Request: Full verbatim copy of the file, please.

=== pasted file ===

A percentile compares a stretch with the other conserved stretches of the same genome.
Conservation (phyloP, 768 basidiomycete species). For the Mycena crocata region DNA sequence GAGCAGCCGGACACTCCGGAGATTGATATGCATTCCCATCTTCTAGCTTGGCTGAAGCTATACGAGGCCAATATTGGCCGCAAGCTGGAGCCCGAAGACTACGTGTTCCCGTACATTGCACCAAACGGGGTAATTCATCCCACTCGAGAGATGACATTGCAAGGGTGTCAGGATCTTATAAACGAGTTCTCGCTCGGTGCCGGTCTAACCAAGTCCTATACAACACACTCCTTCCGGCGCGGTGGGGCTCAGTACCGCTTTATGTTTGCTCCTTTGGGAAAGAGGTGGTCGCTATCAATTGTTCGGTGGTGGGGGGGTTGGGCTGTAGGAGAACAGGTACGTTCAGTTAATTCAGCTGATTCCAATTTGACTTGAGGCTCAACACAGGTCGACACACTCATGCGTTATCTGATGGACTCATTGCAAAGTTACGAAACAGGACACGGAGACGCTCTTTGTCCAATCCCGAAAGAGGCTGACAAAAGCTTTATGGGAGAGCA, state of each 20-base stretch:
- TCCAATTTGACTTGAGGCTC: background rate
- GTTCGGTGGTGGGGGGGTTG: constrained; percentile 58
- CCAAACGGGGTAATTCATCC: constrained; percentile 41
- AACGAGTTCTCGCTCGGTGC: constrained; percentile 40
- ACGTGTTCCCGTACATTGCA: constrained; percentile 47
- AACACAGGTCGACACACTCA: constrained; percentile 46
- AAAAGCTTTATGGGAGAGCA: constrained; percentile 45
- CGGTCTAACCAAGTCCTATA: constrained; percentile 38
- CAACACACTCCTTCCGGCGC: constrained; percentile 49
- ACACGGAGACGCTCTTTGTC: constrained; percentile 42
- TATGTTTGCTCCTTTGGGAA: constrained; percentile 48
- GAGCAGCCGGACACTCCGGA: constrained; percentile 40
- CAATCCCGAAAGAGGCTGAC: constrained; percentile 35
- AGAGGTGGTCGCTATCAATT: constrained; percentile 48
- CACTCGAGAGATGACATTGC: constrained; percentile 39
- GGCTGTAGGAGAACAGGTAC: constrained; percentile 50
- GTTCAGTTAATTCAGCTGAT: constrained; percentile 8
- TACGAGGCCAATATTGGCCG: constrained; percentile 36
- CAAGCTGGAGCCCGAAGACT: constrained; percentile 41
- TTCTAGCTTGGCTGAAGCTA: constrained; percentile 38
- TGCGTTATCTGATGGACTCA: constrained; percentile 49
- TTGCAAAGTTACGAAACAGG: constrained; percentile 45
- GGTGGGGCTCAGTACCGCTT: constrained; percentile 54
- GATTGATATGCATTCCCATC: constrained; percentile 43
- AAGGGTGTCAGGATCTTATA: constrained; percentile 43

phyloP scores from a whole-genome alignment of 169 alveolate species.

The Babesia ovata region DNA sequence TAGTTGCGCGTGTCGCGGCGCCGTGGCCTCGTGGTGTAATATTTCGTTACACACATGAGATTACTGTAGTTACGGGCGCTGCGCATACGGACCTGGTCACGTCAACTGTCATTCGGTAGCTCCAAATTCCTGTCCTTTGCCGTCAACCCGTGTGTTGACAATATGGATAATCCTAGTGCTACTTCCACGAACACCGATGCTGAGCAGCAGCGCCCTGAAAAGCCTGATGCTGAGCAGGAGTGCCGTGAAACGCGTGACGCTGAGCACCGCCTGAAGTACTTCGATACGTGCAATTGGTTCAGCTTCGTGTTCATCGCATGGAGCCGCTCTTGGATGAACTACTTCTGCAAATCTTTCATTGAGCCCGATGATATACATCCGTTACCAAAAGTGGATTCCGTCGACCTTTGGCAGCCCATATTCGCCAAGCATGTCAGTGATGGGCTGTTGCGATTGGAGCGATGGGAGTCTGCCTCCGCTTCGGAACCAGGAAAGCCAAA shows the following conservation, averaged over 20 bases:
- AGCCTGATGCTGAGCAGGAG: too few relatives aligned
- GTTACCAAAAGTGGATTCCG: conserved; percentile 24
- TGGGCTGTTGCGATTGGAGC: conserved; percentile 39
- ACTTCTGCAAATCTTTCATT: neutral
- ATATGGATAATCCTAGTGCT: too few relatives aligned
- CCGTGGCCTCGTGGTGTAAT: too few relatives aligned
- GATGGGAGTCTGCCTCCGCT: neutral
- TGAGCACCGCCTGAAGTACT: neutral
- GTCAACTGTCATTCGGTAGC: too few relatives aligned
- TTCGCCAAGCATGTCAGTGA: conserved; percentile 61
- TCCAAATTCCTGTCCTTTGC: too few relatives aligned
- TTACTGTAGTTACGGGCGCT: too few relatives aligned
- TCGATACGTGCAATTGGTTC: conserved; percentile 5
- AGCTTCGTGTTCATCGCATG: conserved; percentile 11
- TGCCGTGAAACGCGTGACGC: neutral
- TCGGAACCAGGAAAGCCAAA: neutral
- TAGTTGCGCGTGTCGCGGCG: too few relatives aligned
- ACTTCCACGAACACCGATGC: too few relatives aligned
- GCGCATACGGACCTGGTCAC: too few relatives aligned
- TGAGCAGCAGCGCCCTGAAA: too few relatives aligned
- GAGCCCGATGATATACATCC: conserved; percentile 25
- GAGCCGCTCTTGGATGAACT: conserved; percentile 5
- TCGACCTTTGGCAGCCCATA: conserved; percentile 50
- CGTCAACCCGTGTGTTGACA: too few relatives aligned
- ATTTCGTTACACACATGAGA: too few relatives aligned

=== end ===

A percentile compares a stretch with the other conserved stretches of the same genome.
Conservation (phyloP, 768 basidiomycete species). For the Mycena crocata region DNA sequence GAGCAGCCGGACACTCCGGAGATTGATATGCATTCCCATCTTCTAGCTTGGCTGAAGCTATACGAGGCCAATATTGGCCGCAAGCTGGAGCCCGAAGACTACGTGTTCCCGTACATTGCACCAAACGGGGTAATTCATCCCACTCGAGAGATGACATTGCAAGGGTGTCAGGATCTTATAAACGAGTTCTCGCTCGGTGCCGGTCTAACCAAGTCCTATACAACACACTCCTTCCGGCGCGGTGGGGCTCAGTACCGCTTTATGTTTGCTCCTTTGGGAAAGAGGTGGTCGCTATCAATTGTTCGGTGGTGGGGGGGTTGGGCTGTAGGAGAACAGGTACGTTCAGTTAATTCAGCTGATTCCAATTTGACTTGAGGCTCAACACAGGTCGACACACTCATGCGTTATCTGATGGACTCATTGCAAAGTTACGAAACAGGACACGGAGACGCTCTTTGTCCAATCCCGAAAGAGGCTGACAAAAGCTTTATGGGAGAGCA, state of each 20-base stretch:
- TCCAATTTGACTTGAGGCTC: background rate
- GTTCGGTGGTGGGGGGGTTG: constrained; percentile 58
- CCAAACGGGGTAATTCATCC: constrained; percentile 41
- AACGAGTTCTCGCTCGGTGC: constrained; percentile 40
- ACGTGTTCCCGTACATTGCA: constrained; percentile 47
- AACACAGGTCGACACACTCA: constrained; percentile 46
- AAAAGCTTTATGGGAGAGCA: constrained; percentile 45
- CGGTCTAACCAAGTCCTATA: constrained; percentile 38
- CAACACACTCCTTCCGGCGC: constrained; percentile 49
- ACACGGAGACGCTCTTTGTC: constrained; percentile 42
- TATGTTTGCTCCTTTGGGAA: constrained; percentile 48
- GAGCAGCCGGACACTCCGGA: constrained; percentile 40
- CAATCCCGAAAGAGGCTGAC: constrained; percentile 35
- AGAGGTGGTCGCTATCAATT: constrained; percentile 48
- CACTCGAGAGATGACATTGC: constrained; percentile 39
- GGCTGTAGGAGAACAGGTAC: constrained; percentile 50
- GTTCAGTTAATTCAGCTGAT: constrained; percentile 8
- TACGAGGCCAATATTGGCCG: constrained; percentile 36
- CAAGCTGGAGCCCGAAGACT: constrained; percentile 41
- TTCTAGCTTGGCTGAAGCTA: constrained; percentile 38
- TGCGTTATCTGATGGACTCA: constrained; percentile 49
- TTGCAAAGTTACGAAACAGG: constrained; percentile 45
- GGTGGGGCTCAGTACCGCTT: constrained; percentile 54
- GATTGATATGCATTCCCATC: constrained; percentile 43
- AAGGGTGTCAGGATCTTATA: constrained; percentile 43

phyloP scores from a whole-genome alignment of 169 alveolate species.

The Babesia ovata region DNA sequence TAGTTGCGCGTGTCGCGGCGCCGTGGCCTCGTGGTGTAATATTTCGTTACACACATGAGATTACTGTAGTTACGGGCGCTGCGCATACGGACCTGGTCACGTCAACTGTCATTCGGTAGCTCCAAATTCCTGTCCTTTGCCGTCAACCCGTGTGTTGACAATATGGATAATCCTAGTGCTACTTCCACGAACACCGATGCTGAGCAGCAGCGCCCTGAAAAGCCTGATGCTGAGCAGGAGTGCCGTGAAACGCGTGACGCTGAGCACCGCCTGAAGTACTTCGATACGTGCAATTGGTTCAGCTTCGTGTTCATCGCATGGAGCCGCTCTTGGATGAACTACTTCTGCAAATCTTTCATTGAGCCCGATGATATACATCCGTTACCAAAAGTGGATTCCGTCGACCTTTGGCAGCCCATATTCGCCAAGCATGTCAGTGATGGGCTGTTGCGATTGGAGCGATGGGAGTCTGCCTCCGCTTCGGAACCAGGAAAGCCAAA shows the following conservation, averaged over 20 bases:
- AGCCTGATGCTGAGCAGGAG: too few relatives aligned
- GTTACCAAAAGTGGATTCCG: conserved; percentile 24
- TGGGCTGTTGCGATTGGAGC: conserved; percentile 39
- ACTTCTGCAAATCTTTCATT: neutral
- ATATGGATAATCCTAGTGCT: too few relatives aligned
- CCGTGGCCTCGTGGTGTAAT: too few relatives aligned
- GATGGGAGTCTGCCTCCGCT: neutral
- TGAGCACCGCCTGAAGTACT: neutral
- GTCAACTGTCATTCGGTAGC: too few relatives aligned
- TTCGCCAAGCATGTCAGTGA: conserved; percentile 61
- TCCAAATTCCTGTCCTTTGC: too few relatives aligned
- TTACTGTAGTTACGGGCGCT: too few relatives aligned
- TCGATACGTGCAATTGGTTC: conserved; percentile 5
- AGCTTCGTGTTCATCGCATG: conserved; percentile 11
- TGCCGTGAAACGCGTGACGC: neutral
- TCGGAACCAGGAAAGCCAAA: neutral
- TAGTTGCGCGTGTCGCGGCG: too few relatives aligned
- ACTTCCACGAACACCGATGC: too few relatives aligned
- GCGCATACGGACCTGGTCAC: too few relatives aligned
- TGAGCAGCAGCGCCCTGAAA: too few relatives aligned
- GAGCCCGATGATATACATCC: conserved; percentile 25
- GAGCCGCTCTTGGATGAACT: conserved; percentile 5
- TCGACCTTTGGCAGCCCATA: conserved; percentile 50
- CGTCAACCCGTGTGTTGACA: too few relatives aligned
- ATTTCGTTACACACATGAGA: too few relatives aligned